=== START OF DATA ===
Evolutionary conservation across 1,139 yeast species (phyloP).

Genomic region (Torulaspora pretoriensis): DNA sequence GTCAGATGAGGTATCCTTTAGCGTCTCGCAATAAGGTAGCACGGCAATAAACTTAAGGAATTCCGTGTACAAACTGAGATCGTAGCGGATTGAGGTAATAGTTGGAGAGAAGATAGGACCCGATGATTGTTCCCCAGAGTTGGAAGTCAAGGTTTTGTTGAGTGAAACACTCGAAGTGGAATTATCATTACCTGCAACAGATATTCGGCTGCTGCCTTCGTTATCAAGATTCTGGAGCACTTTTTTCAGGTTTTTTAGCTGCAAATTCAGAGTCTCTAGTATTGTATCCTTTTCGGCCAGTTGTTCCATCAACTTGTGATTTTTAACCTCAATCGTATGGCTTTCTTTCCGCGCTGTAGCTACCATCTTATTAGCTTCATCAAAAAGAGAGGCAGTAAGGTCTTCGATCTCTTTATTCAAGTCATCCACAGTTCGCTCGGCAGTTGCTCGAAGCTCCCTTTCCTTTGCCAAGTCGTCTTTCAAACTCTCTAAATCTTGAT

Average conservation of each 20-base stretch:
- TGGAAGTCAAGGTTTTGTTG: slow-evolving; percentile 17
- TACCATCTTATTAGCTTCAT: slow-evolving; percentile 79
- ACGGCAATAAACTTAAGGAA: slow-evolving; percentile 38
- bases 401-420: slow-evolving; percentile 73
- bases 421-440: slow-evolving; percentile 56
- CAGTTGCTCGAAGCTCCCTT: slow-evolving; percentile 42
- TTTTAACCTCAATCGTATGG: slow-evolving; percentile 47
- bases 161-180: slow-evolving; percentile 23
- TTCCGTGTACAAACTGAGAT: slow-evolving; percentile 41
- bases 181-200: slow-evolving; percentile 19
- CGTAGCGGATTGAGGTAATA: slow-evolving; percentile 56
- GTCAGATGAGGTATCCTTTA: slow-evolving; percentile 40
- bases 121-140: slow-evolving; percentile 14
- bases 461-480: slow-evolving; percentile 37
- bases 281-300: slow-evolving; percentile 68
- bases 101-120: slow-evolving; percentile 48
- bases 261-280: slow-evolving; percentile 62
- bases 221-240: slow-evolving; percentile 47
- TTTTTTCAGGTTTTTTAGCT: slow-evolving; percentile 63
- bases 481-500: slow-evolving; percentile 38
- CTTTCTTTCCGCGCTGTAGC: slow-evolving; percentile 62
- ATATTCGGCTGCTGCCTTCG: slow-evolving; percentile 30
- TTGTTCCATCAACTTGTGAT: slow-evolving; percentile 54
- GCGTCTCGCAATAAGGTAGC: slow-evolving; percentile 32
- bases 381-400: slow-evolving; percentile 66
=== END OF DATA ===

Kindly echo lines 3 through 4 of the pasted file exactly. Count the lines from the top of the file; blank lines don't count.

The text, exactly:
Average conservation of each 20-base stretch:
- TGGAAGTCAAGGTTTTGTTG: slow-evolving; percentile 17